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Larry Ferlazzo's Best Websites To Help Beginning Readers http://larryferlazzo.edublogs.org/2008/01/22/the-best-websites-to-help-beginning-readers/ (visited in January 2008)
Tom Cobb's Compleat Lexical Tutor at http://www.lextutor.ca/, reviewed by Marty Sevier at http://tesl-ej.org/ej31/m2.html (seen Jan 13, 2008)
Marti Sevier at Simon Fraser University has a site with lots of links to many vocabulary resources, being updated after TESOL Long Beach, 2004: http://www.sfu.ca/~msevier (seen Nov 8, 2005)
John Paul Loucky keeps a a Virtual Encyclopedia of Language Learning Links and Web Dictionaries at http://www.call4all.us/ (for many languages). (seen Nov 8, 2005)
Voycabulary: Here's a site that allows you to enter a url or a text, and all the words at that url or in the text become hot-linked to a dictionary or thesaurus: http://www.voycabulary.com/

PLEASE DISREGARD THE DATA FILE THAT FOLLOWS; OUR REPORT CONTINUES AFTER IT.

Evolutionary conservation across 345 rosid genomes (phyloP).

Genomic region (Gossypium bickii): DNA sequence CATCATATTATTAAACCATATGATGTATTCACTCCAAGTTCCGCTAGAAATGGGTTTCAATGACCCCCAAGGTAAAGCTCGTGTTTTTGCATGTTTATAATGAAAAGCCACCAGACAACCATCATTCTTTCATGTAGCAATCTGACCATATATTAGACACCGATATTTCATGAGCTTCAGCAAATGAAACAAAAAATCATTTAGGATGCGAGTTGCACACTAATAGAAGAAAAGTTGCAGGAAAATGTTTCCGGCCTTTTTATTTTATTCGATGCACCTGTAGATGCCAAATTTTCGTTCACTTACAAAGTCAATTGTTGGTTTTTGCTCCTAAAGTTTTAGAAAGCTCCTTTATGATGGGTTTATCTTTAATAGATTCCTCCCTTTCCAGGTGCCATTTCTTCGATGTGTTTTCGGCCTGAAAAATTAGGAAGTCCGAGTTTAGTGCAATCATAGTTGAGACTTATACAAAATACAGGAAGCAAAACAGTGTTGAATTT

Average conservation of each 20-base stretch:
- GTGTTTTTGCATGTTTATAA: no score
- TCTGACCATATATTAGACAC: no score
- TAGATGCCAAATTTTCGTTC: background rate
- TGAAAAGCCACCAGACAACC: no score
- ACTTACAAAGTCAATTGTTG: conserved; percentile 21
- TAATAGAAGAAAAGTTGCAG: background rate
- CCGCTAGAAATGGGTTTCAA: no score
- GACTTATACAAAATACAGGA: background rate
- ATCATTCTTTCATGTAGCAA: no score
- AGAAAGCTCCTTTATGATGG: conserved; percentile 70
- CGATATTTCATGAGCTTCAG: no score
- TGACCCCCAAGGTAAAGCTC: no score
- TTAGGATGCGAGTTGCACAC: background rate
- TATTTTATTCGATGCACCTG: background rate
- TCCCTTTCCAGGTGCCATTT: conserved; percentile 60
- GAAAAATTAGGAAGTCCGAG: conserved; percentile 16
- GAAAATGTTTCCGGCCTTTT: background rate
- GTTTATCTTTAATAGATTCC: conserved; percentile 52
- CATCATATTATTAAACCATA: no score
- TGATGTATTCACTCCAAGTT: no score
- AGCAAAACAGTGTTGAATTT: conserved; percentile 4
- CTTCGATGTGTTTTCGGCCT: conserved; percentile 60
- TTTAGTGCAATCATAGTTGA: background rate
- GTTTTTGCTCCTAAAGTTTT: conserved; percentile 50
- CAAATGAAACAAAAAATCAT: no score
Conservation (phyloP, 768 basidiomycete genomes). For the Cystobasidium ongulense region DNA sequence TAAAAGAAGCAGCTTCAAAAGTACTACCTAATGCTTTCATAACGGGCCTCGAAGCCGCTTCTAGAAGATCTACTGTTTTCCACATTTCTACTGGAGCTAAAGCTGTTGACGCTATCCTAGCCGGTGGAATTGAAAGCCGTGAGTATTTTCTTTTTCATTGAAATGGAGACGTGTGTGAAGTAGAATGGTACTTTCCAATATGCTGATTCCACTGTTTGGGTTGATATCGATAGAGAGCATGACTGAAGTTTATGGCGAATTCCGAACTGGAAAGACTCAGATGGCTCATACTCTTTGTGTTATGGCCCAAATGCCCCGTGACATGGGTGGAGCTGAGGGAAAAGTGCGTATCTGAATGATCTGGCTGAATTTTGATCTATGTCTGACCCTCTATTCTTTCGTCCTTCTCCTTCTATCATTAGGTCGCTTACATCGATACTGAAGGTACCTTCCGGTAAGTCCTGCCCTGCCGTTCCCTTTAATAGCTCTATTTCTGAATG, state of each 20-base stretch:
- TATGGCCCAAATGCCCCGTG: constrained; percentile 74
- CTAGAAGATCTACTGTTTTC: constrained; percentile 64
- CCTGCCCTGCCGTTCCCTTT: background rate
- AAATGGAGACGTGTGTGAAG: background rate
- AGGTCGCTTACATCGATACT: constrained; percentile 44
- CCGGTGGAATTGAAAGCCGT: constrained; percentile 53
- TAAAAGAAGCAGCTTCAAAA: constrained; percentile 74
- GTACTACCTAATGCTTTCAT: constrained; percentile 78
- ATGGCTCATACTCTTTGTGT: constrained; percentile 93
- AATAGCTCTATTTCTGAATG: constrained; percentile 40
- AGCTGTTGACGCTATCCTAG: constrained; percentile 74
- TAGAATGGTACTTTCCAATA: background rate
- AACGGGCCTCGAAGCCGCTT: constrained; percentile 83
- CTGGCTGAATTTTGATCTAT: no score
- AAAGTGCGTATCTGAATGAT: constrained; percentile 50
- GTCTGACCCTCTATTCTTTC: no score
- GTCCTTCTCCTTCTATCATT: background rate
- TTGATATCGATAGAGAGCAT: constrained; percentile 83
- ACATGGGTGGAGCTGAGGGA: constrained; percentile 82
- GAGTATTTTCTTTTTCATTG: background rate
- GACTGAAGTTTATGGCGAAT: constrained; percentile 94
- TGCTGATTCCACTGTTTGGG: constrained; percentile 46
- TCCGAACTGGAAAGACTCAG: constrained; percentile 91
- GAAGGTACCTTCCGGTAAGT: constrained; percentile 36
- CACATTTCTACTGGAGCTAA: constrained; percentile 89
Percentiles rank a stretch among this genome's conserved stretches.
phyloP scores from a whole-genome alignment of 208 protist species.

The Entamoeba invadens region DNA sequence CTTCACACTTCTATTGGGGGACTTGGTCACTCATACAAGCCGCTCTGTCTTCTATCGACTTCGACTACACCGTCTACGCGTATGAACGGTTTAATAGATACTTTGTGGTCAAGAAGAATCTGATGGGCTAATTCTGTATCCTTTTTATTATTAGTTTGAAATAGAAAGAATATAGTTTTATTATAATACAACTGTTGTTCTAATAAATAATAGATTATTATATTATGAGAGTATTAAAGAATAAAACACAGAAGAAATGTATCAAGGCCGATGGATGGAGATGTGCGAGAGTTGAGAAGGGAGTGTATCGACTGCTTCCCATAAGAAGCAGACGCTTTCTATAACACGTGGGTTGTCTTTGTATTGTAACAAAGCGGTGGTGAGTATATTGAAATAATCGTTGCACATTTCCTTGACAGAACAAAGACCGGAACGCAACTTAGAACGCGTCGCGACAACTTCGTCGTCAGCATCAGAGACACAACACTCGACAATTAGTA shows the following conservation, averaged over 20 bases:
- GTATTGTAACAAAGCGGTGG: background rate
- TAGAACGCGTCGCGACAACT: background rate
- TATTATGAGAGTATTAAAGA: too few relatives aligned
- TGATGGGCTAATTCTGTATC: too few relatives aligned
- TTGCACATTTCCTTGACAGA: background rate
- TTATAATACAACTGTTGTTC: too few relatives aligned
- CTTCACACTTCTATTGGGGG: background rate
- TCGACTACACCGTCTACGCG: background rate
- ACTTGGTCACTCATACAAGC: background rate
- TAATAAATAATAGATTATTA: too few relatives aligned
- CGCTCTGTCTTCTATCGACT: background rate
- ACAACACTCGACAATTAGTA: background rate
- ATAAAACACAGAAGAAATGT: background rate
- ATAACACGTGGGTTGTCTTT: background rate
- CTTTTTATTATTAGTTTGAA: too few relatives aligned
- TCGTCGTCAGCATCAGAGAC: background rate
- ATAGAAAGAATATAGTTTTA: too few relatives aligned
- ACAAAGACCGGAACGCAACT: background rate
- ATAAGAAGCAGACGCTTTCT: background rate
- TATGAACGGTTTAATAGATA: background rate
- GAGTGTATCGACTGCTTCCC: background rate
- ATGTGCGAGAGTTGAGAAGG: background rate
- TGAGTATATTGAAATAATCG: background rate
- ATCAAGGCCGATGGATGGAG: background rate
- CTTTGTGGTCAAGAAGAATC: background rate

WordNet - A Lexical Database for English, is at http://www.cogsci.princeton.edu/~wn/. WordNet is an on-line lexical database for computers that is organized semantically rather than alphabetically (like a thesaurus). You can download WordNet via FTP or access it online here: http://www.cogsci.princeton.edu/cgi-bin/webwn
Tom Robb keeps a list of materials he uses for lower-level reading classes at this URL: http://www.kyoto-su.ac.jp/~trobb/read/read.html
Quizlet - Give it word lists and it generates exercises that can be done in collaboration with other learners. Mentioned at the TESOL 2007 (Seattle) CALL-IS Academic Session on Myths in CALL Research, which should be linked from http://www.call-is.org. Maybe this one should go under authoring?
See the stacks at the Virtual Learning Resource Center:
- as described in:
Stevens, Vance. (2003). A Virtual Learning Resource Center. TESL-EJ 7, 3 (On the Internet). http://tesl-ej.org/ej27/int.html
Hitchhiker's Guide to the Galaxy: http://www.douglasadams.com/creations/infocomjava.html